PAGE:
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|Edwards has served long enough|
In the coming months President Bush will decide whether more than 2,000 individuals who have been convicted of federal crimes should be pardoned or have their sentences commuted.
Former Gov. Edwin Edwards is one of them. He asked the president to commute the 10-year sentence he was given for having been found guilty of manipulating the riverboat gaming licensing process in Louisiana.
Convicted some eight years ago, Edwards is eligible to be released from a federal prison at Oakdale on July 6, 2011, or after serving some 85 percent of his 10-year sentence. Federal prisoners are granted a reduction in their sentences for good behavior. That's where the 85-percent figure comes into play.
The other men who were convicted with Edwards in federal court in Baton Rouge in 2000 were Edwards' son Stephen, Cecil Brown, Bobby Johnson and Andrew Martin. All of them, except Edwards of course, are free men today. They served their time and have moved on with their lives.
But Edwards, who will turn 81 years of age Aug. 7, remains in prison.
We have always questioned how and why a jury convicted Edwards of manipulating the riverboat licensing process since Edwards was not serving as governor when the alleged crimes occurred. In other words, what influence did Edwards possess to influence the riverboat gaming board's decisions in granting licenses for gambling companies to operate in Louisiana?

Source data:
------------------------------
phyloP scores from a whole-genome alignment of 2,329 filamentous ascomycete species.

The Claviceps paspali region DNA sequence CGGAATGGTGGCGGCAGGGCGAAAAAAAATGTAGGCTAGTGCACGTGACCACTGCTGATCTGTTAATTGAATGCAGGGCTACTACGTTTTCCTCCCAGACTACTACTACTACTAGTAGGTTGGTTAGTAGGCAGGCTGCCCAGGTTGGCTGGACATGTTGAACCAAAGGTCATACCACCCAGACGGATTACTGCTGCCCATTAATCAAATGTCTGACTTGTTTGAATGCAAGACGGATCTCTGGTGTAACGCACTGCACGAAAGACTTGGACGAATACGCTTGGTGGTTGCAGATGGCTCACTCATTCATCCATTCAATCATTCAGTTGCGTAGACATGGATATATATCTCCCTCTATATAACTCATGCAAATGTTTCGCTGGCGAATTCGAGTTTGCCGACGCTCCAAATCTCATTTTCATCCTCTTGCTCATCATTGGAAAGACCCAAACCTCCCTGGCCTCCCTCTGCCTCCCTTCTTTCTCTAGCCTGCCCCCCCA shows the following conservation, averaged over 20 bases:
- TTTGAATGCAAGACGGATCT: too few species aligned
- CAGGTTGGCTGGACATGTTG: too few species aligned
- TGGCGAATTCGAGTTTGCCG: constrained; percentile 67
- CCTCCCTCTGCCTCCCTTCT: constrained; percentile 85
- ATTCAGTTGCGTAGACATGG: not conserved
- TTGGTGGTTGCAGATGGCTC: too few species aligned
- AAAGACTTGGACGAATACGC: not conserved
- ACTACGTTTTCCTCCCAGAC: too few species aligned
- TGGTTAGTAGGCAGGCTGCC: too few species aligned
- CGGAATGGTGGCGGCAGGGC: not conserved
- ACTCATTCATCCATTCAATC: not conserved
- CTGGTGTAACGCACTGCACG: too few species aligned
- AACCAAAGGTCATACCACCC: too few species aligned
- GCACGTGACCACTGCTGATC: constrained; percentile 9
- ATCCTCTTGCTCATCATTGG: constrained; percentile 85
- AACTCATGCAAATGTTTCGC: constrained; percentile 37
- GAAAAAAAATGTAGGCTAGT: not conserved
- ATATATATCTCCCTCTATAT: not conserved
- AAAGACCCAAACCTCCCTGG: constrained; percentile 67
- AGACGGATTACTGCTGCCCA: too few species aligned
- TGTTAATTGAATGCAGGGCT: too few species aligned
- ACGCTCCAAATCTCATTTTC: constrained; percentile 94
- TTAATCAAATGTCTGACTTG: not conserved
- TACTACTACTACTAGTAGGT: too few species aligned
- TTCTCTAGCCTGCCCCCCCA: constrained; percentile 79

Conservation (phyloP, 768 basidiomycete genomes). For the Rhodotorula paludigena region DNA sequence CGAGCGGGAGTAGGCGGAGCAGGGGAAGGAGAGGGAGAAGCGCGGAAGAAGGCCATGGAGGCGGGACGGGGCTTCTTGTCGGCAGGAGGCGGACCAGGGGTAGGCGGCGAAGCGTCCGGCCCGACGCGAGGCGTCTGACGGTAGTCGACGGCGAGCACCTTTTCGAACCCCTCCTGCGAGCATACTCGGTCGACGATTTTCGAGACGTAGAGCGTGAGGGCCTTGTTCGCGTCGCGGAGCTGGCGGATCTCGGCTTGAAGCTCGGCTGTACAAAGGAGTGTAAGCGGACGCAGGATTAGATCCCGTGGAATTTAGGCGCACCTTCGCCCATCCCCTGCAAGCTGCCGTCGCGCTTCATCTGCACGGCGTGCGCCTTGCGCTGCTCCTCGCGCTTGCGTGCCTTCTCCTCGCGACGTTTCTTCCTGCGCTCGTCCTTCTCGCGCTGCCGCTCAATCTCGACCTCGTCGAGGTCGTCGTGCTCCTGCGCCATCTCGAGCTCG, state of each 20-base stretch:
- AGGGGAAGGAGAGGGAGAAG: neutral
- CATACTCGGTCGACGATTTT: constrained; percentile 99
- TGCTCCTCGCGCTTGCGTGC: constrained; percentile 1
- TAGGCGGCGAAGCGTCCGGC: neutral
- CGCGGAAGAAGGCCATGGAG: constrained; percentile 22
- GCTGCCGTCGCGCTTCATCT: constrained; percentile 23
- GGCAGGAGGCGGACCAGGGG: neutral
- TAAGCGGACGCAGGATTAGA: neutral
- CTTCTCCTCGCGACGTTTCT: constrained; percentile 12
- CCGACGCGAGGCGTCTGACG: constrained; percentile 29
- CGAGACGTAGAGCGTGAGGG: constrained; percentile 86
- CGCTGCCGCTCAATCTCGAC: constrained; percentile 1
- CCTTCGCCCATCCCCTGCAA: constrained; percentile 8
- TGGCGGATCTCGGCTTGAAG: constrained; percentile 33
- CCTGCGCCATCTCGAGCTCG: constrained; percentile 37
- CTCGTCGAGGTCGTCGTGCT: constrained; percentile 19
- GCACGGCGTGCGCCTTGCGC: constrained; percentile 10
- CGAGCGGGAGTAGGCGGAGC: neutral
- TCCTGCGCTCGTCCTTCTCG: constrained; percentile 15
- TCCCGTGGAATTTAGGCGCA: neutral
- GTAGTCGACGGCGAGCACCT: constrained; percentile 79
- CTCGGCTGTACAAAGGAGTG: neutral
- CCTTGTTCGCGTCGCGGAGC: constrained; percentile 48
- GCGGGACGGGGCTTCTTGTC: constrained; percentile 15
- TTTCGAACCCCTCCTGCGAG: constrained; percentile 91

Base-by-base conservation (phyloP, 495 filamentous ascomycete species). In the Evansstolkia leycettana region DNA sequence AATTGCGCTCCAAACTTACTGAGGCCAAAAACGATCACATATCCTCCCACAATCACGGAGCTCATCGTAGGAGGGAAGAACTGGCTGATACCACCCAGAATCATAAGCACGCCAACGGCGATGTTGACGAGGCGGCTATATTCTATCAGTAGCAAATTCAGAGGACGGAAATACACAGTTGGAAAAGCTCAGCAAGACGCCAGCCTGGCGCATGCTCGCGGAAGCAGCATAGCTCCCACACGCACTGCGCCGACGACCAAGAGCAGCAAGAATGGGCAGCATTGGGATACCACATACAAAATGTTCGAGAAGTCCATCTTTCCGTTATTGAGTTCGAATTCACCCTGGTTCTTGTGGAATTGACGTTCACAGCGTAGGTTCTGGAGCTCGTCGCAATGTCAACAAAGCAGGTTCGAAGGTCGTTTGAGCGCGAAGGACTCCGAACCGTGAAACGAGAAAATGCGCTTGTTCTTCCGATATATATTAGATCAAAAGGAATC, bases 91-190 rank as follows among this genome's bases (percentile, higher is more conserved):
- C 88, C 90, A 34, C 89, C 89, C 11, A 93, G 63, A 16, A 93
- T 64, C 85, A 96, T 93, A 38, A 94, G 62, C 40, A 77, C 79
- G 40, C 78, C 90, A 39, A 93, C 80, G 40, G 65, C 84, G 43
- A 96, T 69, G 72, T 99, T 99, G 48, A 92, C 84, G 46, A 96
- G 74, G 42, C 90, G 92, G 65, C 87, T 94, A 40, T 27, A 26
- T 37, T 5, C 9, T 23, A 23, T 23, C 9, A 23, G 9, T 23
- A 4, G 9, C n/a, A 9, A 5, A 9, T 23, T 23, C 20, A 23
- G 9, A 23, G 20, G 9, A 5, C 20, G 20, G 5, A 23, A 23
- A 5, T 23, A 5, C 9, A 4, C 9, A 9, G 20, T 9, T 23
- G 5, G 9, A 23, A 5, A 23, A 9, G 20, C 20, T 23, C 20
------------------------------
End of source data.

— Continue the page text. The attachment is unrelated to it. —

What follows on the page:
Yet, we recognize it serves no purpose at this time to rehash or revisit the government's case against Edwards.
Instead, we encourage President Bush to show some compassion by granting Edwards' request for a commutation. We also encourage the president to recognize that it is two of Edwards' political foes from the past who are leading the charge to have Edwards' sentence commuted. Those men are former U.S. Sen. J. Bennett Johnston, a Democrat like Edwards, and former Gov. Dave Treen, a Republican.
Remember, it was Johnston who Edwards defeated for the Democratic Party nomination in the 1971 governor's race. And it was Treen who Edwards defeated in the 1983 governor's race.
Obviously, Johnston and Treen recognize—as we do—that Edwards has been punished, or has suffered, enough.
He should be set free.
Yes, Edwards should be freed so he can spend the time he has left on this earth with his family and friends.
It's the humane thing to do.